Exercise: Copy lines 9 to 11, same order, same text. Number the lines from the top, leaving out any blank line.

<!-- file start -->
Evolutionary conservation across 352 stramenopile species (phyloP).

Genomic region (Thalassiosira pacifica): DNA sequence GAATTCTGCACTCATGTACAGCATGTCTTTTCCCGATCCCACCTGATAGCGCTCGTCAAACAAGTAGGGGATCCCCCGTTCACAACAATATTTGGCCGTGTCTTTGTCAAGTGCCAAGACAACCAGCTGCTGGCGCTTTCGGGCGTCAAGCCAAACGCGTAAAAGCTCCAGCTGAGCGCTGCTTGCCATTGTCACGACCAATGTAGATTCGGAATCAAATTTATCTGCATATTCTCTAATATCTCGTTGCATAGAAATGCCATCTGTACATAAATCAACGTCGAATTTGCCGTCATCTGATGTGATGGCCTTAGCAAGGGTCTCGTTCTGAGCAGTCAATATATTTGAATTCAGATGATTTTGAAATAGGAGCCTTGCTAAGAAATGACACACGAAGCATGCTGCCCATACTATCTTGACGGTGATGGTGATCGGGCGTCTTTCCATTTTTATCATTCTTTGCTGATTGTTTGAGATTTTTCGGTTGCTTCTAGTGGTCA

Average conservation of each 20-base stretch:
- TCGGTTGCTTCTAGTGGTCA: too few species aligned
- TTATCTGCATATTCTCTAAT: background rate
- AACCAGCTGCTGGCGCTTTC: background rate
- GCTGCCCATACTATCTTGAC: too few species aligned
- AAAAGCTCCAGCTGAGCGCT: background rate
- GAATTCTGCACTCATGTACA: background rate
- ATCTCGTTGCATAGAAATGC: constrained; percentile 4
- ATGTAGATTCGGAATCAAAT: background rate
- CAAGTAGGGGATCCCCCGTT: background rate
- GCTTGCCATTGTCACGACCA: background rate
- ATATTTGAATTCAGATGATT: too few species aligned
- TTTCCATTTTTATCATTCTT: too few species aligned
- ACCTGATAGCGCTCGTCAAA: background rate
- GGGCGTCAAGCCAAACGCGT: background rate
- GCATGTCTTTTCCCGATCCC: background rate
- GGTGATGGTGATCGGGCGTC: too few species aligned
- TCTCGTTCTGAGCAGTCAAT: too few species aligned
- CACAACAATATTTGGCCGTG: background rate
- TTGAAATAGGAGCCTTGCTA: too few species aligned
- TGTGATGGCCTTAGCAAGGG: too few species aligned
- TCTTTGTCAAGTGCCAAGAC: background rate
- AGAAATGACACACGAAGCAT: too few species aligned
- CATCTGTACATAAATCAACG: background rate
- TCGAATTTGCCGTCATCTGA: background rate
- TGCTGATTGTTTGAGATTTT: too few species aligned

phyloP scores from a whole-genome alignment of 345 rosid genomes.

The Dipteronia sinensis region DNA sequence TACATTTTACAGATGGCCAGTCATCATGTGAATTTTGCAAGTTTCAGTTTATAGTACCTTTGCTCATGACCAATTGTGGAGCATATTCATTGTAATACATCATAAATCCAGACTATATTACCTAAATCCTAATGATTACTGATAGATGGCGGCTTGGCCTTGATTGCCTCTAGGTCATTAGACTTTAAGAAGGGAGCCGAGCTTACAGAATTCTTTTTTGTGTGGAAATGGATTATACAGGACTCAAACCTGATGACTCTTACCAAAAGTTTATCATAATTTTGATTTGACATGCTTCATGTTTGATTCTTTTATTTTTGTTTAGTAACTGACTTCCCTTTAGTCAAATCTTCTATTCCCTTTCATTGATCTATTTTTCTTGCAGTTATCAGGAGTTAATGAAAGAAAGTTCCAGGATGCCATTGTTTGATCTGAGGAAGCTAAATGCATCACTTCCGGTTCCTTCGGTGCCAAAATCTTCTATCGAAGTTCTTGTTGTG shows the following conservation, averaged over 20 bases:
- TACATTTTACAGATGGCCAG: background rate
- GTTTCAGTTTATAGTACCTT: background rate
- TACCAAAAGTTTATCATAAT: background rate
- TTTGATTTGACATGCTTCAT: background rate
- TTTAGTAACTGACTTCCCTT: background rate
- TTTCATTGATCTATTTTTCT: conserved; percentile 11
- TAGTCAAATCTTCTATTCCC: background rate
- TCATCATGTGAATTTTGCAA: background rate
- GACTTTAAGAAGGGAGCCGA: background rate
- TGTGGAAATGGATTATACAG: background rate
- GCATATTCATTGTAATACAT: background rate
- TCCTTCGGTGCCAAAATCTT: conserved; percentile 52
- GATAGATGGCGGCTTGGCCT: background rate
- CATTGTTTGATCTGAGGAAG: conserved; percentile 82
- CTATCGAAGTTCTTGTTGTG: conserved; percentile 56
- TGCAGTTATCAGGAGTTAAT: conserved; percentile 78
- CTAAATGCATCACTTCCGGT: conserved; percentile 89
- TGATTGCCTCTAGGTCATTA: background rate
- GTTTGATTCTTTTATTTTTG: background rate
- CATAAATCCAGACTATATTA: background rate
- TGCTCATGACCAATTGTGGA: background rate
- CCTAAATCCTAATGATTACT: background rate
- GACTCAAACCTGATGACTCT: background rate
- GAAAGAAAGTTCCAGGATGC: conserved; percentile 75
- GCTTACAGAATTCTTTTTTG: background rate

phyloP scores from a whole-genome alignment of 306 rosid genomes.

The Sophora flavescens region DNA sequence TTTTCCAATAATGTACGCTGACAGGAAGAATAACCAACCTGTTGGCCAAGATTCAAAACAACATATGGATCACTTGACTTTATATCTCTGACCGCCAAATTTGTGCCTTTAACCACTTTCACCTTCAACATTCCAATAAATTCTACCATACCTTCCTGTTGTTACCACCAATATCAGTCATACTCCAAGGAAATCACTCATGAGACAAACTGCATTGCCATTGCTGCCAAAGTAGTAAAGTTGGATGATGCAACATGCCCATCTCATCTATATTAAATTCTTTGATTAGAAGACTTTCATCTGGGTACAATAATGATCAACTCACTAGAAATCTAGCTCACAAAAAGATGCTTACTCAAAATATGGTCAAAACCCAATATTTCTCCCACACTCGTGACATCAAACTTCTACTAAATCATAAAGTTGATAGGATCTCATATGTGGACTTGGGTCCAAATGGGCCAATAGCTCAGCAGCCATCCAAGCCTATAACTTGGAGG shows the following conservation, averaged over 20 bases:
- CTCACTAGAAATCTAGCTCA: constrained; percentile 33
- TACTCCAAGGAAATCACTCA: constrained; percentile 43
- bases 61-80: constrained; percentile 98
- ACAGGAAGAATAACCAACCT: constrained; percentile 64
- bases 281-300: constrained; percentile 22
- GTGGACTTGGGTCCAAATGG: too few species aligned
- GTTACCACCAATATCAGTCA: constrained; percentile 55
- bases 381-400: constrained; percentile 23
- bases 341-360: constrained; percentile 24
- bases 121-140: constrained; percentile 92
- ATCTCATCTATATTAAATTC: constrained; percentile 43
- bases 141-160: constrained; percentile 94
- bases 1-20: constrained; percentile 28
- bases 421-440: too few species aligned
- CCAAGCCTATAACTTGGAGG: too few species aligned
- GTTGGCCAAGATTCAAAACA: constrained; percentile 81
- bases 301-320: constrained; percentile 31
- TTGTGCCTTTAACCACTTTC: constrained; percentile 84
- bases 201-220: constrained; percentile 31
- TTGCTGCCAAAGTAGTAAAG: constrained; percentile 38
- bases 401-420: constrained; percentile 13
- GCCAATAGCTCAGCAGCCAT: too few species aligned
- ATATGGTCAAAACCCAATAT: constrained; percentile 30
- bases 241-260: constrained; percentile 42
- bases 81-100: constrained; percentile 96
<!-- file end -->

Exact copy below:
- GAATTCTGCACTCATGTACA: background rate
- ATCTCGTTGCATAGAAATGC: constrained; percentile 4
- ATGTAGATTCGGAATCAAAT: background rate